Friday, 3 April 2020

Peas, please! - Friday 3rd April 2020

Young pea plants of the variety 'Homesteader', grown by Marty
 My wife Marty has taken me to task for calling the garden I share with her 'my' garden in this blog, although of course it belongs to us both. Like many homes with two keen gardeners, we each have our own parts and our own jobs. Marty manages our handsome front garden with the help of our skilled gardener Geraldine, and raises most of the vegetables, which she plants out into raised beds. I manage the grass, the hedges and shrubs, and the mini woodland I call the wilderness.

Honour where it is due, today's subject is peas, both as a vegetable and as flowers, and Marty has been busy with them. In the photo above you can see a tray of young pea plants in the greenhouse. The variety is an old one called 'Homesteader', which Marty got on our visit to the US last year - it's not a name I recognise on this side of the Atlantic. It is a heritage variety dating back to the early 1900s, and clearly still popular in America. Marty is delighted with the high germination rate. I look forward to picking and eating fresh peas in a little over 2 months, just cooked for a minute or two with pleanty of farmhouse butter!

My Grandfather, Jocelyn Waller of Prior Park, grew peas in the 1960s for the Erin Foods factory in Thurles, like many other local farmers - sadly the plant has been closed for many years. They had to be harvested by a contractor at exactly the right time and sent to the factory to be frozen within hours. Do you remember the Birds Eye advertising jingle, "Sweet as the moment when the pod went pop"? It was the same idea. I remember the anxiety in the house as harvest time approached. Were the peas ready? Could the contractor be got in time? Would the peas obtain the desired price at the factory? I'm not sure, but I think he soon decided peas were too much trouble as a crop, and stopped growing them.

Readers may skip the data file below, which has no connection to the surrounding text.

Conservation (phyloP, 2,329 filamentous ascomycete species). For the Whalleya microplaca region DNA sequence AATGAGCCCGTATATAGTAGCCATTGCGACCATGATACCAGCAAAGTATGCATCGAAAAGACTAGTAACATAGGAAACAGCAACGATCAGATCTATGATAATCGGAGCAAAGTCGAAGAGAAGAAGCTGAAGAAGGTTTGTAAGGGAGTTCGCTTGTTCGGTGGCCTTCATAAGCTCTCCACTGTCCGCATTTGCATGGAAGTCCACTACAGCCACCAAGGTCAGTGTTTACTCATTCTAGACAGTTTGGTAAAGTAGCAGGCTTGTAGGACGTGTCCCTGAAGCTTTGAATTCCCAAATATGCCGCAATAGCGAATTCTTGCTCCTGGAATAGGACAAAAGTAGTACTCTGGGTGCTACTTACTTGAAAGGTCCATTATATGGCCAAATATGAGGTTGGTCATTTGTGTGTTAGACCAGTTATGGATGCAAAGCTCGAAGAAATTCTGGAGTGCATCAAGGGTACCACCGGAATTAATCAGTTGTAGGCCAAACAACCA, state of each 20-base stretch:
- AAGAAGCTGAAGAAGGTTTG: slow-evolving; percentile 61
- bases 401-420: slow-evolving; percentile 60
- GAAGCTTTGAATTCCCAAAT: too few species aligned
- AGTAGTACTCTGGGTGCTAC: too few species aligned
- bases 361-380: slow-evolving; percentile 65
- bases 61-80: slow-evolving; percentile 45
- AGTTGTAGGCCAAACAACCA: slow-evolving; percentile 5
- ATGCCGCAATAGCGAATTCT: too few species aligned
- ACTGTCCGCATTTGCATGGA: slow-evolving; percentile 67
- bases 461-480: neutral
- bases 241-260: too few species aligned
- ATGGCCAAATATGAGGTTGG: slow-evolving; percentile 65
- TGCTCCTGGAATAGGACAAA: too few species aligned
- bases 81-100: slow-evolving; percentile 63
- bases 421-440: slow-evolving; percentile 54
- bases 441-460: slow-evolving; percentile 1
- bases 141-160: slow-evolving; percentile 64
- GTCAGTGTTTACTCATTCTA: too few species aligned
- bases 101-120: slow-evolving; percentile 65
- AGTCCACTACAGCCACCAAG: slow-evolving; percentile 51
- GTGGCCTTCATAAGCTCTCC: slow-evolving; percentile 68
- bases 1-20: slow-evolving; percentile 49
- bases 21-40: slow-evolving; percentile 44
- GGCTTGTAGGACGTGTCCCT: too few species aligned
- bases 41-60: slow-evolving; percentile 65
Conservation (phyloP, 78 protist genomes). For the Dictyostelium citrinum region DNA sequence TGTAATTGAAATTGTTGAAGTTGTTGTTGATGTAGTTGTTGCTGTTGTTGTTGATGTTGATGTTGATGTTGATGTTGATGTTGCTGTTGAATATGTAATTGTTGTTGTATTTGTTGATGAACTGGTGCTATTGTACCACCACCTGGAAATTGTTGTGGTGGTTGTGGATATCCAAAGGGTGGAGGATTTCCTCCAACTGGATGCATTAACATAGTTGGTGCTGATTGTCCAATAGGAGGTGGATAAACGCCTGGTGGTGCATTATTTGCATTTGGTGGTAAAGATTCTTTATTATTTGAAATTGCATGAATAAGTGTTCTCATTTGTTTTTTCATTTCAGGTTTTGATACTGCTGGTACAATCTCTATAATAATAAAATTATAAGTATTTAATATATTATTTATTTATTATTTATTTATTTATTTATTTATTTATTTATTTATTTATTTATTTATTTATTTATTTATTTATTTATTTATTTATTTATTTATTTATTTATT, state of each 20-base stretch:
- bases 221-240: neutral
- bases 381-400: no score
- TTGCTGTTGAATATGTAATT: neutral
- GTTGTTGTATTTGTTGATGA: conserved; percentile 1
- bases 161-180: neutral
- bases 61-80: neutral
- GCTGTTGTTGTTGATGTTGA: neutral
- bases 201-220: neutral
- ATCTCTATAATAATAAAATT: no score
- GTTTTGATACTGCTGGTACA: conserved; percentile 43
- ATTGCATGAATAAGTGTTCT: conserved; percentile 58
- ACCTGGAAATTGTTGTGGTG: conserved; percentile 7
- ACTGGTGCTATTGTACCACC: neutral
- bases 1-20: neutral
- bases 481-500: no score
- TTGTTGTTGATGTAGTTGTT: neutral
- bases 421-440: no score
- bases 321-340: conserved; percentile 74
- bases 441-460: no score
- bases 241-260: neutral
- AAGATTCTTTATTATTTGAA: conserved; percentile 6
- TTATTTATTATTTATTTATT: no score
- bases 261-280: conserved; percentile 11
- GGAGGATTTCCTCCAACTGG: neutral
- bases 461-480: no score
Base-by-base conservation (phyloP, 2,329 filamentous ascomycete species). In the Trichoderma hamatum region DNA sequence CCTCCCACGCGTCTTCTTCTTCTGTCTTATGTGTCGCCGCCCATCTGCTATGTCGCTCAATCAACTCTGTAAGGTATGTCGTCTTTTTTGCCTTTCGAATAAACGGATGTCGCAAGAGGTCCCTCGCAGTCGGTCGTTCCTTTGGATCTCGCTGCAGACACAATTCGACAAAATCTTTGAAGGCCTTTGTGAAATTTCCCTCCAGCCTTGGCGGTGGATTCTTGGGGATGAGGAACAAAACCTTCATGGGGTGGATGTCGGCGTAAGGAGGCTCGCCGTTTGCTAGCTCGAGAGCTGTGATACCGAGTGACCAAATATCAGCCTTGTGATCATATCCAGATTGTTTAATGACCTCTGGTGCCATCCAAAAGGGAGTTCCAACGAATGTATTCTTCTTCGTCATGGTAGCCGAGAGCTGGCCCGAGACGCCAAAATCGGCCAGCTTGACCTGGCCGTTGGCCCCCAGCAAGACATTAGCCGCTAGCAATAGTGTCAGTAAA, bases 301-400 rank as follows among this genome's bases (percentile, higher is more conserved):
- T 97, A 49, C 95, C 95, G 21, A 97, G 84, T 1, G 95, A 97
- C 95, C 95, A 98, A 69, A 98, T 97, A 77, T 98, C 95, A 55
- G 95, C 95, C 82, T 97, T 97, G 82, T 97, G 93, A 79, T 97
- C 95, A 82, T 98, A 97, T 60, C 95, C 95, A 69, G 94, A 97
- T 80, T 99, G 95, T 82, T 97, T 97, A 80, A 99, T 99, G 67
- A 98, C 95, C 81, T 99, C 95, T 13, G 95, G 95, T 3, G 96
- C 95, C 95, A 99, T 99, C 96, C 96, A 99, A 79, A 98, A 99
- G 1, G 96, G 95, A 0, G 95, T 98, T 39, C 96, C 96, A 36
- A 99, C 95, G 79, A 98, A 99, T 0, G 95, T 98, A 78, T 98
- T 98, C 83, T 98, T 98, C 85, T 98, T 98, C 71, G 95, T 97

Marty's Sweet Pea plants waiting to be planted out
Marty is also growing Sweet Peas in the greenhouse, as she does every year - the seeds were planted in the winter, and as they grow tall they are chopped to make sturdy, branching plants, to plant out when the danger of frosts is past. They are always wonderful, and during the season she picks large fragrant bunches for the house and to give away - I call her "My Sweet Pea Queen of North Tipperary". She says for the year that's in it she wants to concentrate on vegetables, not flowers, but I hope she finds a good place so that these strong plants don't go to waste - a summer without sweet peas would be no summer at all!

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